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Rental Housing Supply not likely to improve short term as developers adjust to higher interest rates

Rental Housing Supply not likely to improve short term as developers adjust to higher interest rates

SCHL : Survey shows financial feasibility challenges for several projects

Key highlights

The role of the private sector: The private sector plays a crucial role in restoring housing affordability in Canada. Collaborative efforts between the private sector and government are essential in addressing this challenge.

Challenges faced by rental developers: Rental developers are encountering various challenges, including higher construction costs, significant government fees and rising lending rates. These factors make it difficult for developers to pursue their projects.

Market conditions affecting developers: Current market conditions are proving to be challenging for many developers. According to our latest Canadian Rental Housing Construction Survey, smaller developers with higher financial debt are pausing or scaling back future projects. However, developers with more capital and long-term investment plans are more inclined towards purpose-built rental projects due to the potential positive returns over time.

Bonus highlight — government initiatives: The federal government has recently introduced legislation and policy changes aimed at stimulating the construction of new rental housing. These initiatives aim to address the housing affordability crisis and encourage the development of rental properties.


An adequate supply of rental housing is essential to restoring affordability in Canada. According to one of our recent studies, it would require an investment of at least $1 trillion to achieve this. In this context, the private sector plays a crucial role.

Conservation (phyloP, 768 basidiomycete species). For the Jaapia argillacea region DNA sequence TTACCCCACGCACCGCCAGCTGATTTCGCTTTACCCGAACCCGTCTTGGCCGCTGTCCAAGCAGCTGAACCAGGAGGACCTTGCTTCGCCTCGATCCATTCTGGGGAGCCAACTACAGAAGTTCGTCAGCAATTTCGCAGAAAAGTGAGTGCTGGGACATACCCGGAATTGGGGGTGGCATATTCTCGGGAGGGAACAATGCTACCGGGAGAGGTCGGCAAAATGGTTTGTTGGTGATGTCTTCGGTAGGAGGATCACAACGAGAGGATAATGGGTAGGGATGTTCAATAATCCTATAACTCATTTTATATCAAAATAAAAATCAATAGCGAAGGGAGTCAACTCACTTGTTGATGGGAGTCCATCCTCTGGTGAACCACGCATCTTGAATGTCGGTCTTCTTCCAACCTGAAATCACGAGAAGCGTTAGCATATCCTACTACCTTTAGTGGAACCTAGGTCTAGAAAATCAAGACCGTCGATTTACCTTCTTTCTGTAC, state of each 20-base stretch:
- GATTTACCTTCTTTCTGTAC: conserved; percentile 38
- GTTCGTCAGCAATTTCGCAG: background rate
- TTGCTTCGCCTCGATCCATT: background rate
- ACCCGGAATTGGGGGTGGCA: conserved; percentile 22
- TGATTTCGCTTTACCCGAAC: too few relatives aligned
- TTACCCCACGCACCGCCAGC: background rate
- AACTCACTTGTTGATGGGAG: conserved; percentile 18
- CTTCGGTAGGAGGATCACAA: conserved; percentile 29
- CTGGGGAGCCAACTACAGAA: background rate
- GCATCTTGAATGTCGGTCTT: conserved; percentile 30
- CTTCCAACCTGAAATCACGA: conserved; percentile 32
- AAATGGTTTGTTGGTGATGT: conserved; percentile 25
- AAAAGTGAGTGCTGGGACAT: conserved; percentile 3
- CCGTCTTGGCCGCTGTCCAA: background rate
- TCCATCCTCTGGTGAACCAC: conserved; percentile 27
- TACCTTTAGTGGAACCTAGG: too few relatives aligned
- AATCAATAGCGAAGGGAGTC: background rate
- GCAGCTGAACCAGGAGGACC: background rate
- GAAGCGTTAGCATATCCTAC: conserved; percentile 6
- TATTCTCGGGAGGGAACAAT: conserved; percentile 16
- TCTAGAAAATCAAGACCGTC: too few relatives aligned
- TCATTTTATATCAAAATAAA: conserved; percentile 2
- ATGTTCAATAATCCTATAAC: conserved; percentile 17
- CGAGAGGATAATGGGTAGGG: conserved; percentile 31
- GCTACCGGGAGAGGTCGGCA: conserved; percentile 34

Nonetheless, over the past few years, the wavering economic environment characterized by higher interest rates, construction costs and development fees has put the financial feasibility of numerous planned rental projects to the test. These more restrictive financial conditions have limited the flow of private investments into new purpose-built rental housing, resulting in a decrease of planned projects and further fueling the affordability crisis.

Research conducted earlier this year showed that most of the recent purpose-built rental housing stock in Canada is owned and developed by the private sector. In order to launch the construction of new rental development projects, return expectations by investors need to be met. As a result, larger-scale developers with the deepest pools of capital and a greater ability to source upfront equity have been playing a significant role in the development of new rental housing.

Rental developers adapt their strategies to face increasing financial challenges

Purpose-built rental developers in Canada are facing an increasing number of market challenges including:

  • significantly higher construction costs (+ 50% between 2020 and 2023)
  • large government fees (such as development charges)
  • higher lending rates